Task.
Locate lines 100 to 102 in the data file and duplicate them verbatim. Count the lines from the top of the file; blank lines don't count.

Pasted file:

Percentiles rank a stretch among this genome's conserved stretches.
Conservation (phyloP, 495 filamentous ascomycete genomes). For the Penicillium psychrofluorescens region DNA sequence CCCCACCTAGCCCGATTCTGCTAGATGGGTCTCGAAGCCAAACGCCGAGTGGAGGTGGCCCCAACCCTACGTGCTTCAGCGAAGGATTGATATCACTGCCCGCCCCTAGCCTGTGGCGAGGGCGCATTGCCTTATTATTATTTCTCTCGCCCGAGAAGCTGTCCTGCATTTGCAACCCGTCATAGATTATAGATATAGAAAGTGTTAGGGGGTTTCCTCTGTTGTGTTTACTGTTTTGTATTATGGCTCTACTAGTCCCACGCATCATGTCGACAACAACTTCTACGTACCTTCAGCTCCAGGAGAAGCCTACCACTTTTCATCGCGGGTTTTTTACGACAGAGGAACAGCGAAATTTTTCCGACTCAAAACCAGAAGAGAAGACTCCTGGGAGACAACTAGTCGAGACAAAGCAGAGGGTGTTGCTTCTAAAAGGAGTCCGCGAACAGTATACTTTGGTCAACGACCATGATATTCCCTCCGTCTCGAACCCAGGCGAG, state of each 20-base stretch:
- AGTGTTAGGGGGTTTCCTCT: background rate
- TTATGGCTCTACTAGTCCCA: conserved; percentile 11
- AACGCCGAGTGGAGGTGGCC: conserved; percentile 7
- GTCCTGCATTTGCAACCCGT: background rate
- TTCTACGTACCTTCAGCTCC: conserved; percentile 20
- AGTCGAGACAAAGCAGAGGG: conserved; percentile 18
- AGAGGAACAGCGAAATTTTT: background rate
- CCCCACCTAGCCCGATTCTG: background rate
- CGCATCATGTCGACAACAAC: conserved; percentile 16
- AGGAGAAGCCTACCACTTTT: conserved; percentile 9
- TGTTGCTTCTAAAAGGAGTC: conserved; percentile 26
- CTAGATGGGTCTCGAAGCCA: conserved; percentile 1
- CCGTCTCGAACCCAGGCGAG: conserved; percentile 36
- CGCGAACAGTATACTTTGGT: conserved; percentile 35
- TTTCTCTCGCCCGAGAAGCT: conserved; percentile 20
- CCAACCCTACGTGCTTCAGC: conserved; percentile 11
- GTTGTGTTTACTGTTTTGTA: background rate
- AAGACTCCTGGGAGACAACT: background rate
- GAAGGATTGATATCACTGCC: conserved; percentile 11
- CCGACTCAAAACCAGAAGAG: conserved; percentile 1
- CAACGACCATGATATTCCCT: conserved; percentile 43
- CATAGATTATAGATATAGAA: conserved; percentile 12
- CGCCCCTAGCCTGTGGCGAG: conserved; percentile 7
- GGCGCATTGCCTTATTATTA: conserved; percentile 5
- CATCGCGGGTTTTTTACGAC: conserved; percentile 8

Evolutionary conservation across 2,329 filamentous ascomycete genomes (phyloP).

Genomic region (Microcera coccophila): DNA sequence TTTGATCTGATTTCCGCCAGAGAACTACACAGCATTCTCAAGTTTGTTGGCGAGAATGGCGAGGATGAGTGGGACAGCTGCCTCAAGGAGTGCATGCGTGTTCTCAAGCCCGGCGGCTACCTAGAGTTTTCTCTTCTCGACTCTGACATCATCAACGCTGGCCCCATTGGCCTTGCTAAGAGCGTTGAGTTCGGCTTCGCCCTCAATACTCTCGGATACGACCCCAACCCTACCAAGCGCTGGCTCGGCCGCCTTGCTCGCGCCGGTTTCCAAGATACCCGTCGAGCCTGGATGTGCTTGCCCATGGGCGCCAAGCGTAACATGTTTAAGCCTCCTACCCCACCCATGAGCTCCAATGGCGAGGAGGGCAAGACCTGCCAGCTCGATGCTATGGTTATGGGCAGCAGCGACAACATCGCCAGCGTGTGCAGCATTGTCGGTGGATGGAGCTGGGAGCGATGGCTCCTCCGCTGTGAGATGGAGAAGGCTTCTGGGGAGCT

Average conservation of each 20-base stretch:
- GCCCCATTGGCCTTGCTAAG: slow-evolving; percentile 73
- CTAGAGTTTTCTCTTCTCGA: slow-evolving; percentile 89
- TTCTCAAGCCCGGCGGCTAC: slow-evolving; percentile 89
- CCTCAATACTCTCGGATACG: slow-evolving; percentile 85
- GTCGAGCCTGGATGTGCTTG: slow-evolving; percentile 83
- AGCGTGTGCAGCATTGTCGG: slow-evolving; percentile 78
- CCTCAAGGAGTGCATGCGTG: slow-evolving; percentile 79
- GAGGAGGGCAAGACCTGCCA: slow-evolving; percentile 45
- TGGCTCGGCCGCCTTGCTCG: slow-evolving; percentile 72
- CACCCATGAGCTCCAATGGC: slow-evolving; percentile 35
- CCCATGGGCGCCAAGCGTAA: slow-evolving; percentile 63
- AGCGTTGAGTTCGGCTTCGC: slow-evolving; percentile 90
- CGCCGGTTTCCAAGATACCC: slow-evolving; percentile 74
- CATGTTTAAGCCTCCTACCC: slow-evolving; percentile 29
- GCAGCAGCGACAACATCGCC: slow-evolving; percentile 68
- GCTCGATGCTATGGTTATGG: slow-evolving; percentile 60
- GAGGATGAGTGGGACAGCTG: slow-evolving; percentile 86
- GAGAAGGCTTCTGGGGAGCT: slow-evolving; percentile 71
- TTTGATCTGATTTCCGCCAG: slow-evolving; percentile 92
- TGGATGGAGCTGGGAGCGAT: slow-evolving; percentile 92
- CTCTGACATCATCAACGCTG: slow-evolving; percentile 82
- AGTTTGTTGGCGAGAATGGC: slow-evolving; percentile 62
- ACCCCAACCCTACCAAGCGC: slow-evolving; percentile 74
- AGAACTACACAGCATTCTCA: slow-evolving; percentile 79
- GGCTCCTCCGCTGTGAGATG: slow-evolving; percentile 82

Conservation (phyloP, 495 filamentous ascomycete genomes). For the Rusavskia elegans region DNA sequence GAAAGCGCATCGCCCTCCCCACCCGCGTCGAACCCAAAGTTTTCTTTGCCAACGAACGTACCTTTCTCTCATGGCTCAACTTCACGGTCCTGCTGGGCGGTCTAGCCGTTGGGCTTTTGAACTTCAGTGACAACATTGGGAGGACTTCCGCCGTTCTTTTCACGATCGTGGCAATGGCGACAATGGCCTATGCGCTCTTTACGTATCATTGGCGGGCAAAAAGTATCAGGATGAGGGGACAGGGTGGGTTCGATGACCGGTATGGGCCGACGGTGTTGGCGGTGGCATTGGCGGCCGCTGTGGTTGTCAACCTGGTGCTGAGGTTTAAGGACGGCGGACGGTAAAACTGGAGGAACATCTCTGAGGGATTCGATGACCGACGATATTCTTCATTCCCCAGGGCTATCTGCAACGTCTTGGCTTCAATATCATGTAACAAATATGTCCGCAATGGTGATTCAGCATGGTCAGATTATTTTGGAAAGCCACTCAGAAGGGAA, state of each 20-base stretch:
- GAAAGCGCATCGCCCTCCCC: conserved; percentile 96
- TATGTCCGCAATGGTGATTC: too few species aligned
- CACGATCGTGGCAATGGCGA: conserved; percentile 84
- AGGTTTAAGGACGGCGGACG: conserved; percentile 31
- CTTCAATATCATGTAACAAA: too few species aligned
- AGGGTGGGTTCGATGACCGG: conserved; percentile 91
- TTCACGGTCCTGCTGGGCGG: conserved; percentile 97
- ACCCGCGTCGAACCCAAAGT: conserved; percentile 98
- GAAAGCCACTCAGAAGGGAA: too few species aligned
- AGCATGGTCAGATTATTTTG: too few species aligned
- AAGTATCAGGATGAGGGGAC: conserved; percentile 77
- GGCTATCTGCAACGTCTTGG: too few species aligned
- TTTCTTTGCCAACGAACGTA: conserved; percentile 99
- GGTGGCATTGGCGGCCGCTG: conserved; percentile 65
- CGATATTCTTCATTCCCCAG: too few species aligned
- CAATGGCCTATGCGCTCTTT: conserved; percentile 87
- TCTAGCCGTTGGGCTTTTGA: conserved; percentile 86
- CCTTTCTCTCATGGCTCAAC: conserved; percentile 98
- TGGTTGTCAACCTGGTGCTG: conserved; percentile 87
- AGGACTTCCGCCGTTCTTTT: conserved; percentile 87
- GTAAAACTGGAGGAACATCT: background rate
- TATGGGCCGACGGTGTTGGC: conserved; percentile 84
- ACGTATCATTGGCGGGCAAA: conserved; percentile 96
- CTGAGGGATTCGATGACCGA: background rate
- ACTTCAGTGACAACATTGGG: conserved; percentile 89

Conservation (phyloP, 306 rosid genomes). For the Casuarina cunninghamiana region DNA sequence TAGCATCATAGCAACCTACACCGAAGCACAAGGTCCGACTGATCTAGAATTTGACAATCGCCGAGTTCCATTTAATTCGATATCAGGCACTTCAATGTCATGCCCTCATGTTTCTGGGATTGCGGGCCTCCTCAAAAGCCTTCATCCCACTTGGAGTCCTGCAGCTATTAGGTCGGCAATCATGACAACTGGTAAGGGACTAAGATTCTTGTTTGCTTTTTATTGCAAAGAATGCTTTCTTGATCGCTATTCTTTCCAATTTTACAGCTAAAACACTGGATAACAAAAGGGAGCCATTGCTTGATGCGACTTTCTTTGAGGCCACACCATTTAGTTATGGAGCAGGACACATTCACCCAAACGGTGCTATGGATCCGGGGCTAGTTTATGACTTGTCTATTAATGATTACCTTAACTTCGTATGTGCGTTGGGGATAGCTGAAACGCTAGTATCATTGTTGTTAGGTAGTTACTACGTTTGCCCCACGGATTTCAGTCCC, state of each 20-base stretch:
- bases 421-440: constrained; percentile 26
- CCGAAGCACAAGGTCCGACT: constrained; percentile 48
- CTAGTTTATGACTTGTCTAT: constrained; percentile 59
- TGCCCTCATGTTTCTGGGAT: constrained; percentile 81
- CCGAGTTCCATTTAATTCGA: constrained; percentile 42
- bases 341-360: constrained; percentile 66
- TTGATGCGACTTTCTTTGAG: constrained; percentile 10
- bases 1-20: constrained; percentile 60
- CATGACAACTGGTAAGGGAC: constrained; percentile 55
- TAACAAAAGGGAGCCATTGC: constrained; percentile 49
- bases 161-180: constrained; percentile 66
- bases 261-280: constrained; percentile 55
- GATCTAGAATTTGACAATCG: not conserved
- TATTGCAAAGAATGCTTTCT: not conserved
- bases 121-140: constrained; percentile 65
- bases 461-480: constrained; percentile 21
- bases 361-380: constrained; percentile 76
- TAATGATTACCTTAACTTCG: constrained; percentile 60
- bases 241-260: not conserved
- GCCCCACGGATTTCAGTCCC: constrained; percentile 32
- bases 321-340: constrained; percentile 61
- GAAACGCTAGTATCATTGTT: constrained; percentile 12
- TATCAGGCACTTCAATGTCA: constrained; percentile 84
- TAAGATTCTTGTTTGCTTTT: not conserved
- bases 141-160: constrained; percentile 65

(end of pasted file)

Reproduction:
- TAATGATTACCTTAACTTCG: constrained; percentile 60
- bases 241-260: not conserved
- GCCCCACGGATTTCAGTCCC: constrained; percentile 32